• ICT and Participatory Democracy: The ePOLIS Project

  • Javier Navascués | 17 Dec 12
  • One of the most promising yet problematic issues for deepening democracy is the use of the so-called new information and communication technologies (ICT). On the one hand, computerbased networking can theoretically support not only a great deal of information but also the kind of active exchange and deliberations which should be part of any highly developed democratic decision-making process. On the other hand, lack of digital literacy, different degrees of access and many other circumstances can prove to be objective obstacles for many people.

    To what extent and in what ways is ICT providing means for real participatory democracy (PD)? What are the strategies, if any, developed to bridge the ‘digital divide’? To learn about this is the general goal of the ePOLIS project which will be proposed to the EC in September by a consortium of institutions comprising Transform!

    The project, coordinated by the Transnational Institute, will conduct research on the concrete experience of participatory budgeting in cities and towns all over Europe and on the use of ICT in each case. The research consortium is composed of academic institutions, NGOs and local authorities in Austria, Bulgaria, Belgium, Denmark, Holland, Norway, Portugal, Spain and the UK on the one hand, and in Argentina and Brazil on the other. Transform! is the only multinational member of the consortium.

    The composition of the consortium is in itself innovative as there are different kinds of institutions involved, ranging from universities and formal research institutes to activists’ networks and local governments. A challenging aspect of the project is the bringing together of all these different kinds of expertise and knowledge in an intelligent way that does more than simply collect the data. The work programme also expects to have cooperation at the local level from real participants in the processes being studied. A large amount of the work will be devoted to meetings and debates with citizens. Cross bench-marking of existing applications and packages is also part of the research work that will be done at the local level.

    Based on this, ePOLIS will develop web-based systems and tools for e-participatory budgeting (e-PB). These e-PB applications will be tested in real-life European contexts, in order to identify their impacts on decision-making procedures, and assess their possibilities for replication beyond their original local context. Through its digital repository of e-PB applications, ePOLIS will host the tested applications in the project’s website, including detailed explanation of the results of the tests and observations regarding potential sustainability and replicability.

    The innovative approach of the project, linking e-participation with the budgetary processes of local authorities, may increase the practical relevance, public interest and thus the legitimacy of e-participation. A European symposium will be held at which the preliminary research findings will be presented, and a final seminar will address the academic community, CSOs, local authorities, Commission DGs, national legislators and MEPs interested in the issues covered by ePOLIS. The cooperative research and dissemination measures of ePOLIS aim at more informed debates in Europe on the relevance, current and potential, of e-participation and participatory budgeting in Europe. ePOLIS is exploring the terrain for increased evidence-based legitimacy of e-participation.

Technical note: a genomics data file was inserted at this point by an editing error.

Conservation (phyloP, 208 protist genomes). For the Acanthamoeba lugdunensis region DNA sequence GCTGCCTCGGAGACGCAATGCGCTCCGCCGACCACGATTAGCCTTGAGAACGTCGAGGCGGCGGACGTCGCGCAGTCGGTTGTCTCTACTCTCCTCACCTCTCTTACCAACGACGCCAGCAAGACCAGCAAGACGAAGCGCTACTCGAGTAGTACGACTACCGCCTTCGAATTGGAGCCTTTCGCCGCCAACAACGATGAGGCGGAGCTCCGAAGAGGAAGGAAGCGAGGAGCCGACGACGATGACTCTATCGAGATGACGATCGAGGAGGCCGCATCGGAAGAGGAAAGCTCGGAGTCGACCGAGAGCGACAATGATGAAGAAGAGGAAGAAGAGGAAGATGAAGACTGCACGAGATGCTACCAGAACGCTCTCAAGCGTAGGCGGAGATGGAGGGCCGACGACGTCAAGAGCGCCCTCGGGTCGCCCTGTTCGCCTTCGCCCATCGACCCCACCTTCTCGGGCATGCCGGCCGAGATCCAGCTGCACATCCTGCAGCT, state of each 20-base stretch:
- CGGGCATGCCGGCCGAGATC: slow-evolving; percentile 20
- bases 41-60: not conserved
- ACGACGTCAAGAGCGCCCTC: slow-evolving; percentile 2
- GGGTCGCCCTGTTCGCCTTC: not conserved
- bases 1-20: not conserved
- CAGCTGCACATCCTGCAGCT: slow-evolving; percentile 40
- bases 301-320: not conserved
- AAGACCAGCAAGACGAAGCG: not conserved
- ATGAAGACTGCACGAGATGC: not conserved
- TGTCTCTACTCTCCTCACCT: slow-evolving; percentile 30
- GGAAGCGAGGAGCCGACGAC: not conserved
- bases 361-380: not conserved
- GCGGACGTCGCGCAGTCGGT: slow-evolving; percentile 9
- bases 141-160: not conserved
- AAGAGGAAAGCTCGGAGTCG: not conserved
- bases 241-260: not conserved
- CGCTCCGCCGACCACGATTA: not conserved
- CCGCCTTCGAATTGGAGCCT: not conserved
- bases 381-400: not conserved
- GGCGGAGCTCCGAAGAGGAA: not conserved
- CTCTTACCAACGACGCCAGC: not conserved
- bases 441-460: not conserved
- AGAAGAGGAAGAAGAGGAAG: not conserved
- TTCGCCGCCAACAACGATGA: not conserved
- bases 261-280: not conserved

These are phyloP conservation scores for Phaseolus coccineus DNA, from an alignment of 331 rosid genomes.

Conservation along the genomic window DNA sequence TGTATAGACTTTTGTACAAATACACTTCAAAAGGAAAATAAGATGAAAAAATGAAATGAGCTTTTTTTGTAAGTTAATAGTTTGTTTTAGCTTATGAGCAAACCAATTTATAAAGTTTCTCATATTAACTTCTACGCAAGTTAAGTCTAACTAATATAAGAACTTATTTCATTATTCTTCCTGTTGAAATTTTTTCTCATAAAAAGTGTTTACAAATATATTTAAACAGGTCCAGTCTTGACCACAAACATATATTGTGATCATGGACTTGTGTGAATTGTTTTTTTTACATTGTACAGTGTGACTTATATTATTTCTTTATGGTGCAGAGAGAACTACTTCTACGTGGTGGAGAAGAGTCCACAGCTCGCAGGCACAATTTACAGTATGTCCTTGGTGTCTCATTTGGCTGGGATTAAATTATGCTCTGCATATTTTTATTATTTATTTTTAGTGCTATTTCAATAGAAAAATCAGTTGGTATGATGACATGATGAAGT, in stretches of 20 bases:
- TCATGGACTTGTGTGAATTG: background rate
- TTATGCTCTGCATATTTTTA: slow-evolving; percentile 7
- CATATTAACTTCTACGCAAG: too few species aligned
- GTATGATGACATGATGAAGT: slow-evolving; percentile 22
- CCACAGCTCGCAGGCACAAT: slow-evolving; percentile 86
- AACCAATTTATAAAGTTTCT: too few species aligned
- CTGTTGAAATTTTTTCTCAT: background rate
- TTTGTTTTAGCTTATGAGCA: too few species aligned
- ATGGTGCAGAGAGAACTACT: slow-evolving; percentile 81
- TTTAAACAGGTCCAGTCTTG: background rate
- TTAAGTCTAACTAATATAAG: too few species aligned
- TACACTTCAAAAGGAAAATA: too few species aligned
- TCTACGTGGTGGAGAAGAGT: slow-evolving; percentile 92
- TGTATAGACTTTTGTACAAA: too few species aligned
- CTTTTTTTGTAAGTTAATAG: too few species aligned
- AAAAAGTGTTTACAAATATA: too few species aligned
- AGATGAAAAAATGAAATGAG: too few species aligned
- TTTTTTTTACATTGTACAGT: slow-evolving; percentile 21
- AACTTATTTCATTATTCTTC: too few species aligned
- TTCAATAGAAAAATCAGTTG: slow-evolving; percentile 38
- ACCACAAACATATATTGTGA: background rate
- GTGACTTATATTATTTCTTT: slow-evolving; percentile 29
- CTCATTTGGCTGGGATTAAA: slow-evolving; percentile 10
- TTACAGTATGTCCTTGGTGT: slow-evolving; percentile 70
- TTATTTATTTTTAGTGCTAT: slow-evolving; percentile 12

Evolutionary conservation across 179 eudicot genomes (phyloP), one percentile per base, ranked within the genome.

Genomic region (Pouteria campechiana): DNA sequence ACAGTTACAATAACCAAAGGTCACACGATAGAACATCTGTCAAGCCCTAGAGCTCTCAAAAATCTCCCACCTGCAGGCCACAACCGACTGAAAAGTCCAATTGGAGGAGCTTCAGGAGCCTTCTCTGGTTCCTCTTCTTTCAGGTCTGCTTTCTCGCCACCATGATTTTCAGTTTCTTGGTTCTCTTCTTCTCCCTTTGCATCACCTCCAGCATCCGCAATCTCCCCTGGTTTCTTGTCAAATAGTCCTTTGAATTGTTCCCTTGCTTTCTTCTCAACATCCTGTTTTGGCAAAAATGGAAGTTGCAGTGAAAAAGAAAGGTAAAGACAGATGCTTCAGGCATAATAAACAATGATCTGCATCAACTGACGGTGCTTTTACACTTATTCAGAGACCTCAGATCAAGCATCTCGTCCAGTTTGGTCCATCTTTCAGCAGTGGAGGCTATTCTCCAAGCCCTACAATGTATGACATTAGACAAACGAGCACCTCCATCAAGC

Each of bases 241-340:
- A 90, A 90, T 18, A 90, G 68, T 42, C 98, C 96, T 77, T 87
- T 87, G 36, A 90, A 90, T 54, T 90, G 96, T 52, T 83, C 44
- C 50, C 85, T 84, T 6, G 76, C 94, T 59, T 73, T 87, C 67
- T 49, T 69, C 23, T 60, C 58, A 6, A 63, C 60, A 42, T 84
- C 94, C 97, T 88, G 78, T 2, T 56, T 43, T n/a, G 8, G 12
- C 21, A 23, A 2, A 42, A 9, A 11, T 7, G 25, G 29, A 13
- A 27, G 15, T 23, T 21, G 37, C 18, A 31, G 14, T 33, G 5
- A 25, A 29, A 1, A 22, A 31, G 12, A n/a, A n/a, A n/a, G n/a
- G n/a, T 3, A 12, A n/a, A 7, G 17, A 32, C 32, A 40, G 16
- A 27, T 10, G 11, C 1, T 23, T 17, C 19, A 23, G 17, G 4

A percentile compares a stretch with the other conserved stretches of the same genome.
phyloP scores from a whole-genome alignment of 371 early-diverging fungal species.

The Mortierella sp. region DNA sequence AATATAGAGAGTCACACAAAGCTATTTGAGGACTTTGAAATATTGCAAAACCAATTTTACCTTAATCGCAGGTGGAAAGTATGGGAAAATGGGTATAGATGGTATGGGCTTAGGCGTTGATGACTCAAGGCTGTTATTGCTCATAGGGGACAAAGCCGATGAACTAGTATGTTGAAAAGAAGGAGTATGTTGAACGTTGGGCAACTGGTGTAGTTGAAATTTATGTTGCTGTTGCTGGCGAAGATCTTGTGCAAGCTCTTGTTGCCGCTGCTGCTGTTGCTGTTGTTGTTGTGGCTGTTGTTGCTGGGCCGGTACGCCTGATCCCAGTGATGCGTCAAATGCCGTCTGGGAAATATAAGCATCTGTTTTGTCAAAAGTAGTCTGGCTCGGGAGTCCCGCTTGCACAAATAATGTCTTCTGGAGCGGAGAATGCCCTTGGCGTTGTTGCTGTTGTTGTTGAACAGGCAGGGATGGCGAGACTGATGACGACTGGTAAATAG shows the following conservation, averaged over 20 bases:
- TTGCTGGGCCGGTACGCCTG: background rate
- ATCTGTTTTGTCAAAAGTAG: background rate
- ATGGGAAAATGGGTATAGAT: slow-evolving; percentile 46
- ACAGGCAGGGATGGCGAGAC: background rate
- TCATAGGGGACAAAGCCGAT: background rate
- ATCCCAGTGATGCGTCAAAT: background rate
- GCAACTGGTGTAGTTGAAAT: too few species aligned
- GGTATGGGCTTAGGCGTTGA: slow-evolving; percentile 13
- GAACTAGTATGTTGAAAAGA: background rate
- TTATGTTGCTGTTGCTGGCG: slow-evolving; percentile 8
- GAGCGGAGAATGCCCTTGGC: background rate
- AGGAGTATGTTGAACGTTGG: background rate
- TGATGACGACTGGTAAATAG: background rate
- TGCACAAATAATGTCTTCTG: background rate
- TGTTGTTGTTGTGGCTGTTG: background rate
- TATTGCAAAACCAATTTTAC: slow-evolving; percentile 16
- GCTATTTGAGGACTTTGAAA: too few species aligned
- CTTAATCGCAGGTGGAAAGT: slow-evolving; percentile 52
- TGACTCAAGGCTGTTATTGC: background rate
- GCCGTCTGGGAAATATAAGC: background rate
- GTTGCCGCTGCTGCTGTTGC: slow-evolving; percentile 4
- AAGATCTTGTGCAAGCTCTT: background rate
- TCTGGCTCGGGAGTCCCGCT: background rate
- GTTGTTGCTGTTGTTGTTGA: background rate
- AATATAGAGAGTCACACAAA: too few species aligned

ePOLIS is a first step in developing a general approach for Transform!’s work on participatory democracy. Although it focuses on the intersection of two ‘hot spots’, i.e. democracy and participatory democracy, this is not by any means the only issue of interest. At least two more aspects will, hopefully, demand our attention in the immediate future. First, we will try to provide greater communication and exchange between cities and towns already engaged in PD experiments in countries with Transform! members. Our aim is to develop a common understanding of which kind of PD practices really make sense in a transformative way as opposed to those which merely represent techniques to legitimise of what already exists – including cuts in public spending. Our frame of reference will be already existing criteria such as those adopted by the Local Authorities Forum work group subsequent to the Nairobi WSF. Thus we expect to contribute to a common European left policy at the local government level.

    The second area of work will involve exploration of the theoretical aspects of state transformation and democracy. A major issue for the left in overcoming capitalism is the working out of a non-statist strategy for social transformation taking into account the complexities of a highly interdependent world. PD can shed light on micro-level questions such as division of labour, building collective knowledge, delegation and representation ... In a world in which privatisation is presented as the only alternative to bureaucratic paralysis, PD also has something to say about giving citizens power over the public sector. Another pressing problem is how to transcend the local level, since most PD experiences have been purely local until now.

    This is thus a field of great interest intimately bound up with contemporary challenges for the left, not least of all because modern flexible, networked capital is well aware of the social creativity that is present in participation and all too eager to use it as a fresh input to the never-ending accumulation process. The challenge is to channel this use of social power and knowledge in an emancipatory direction.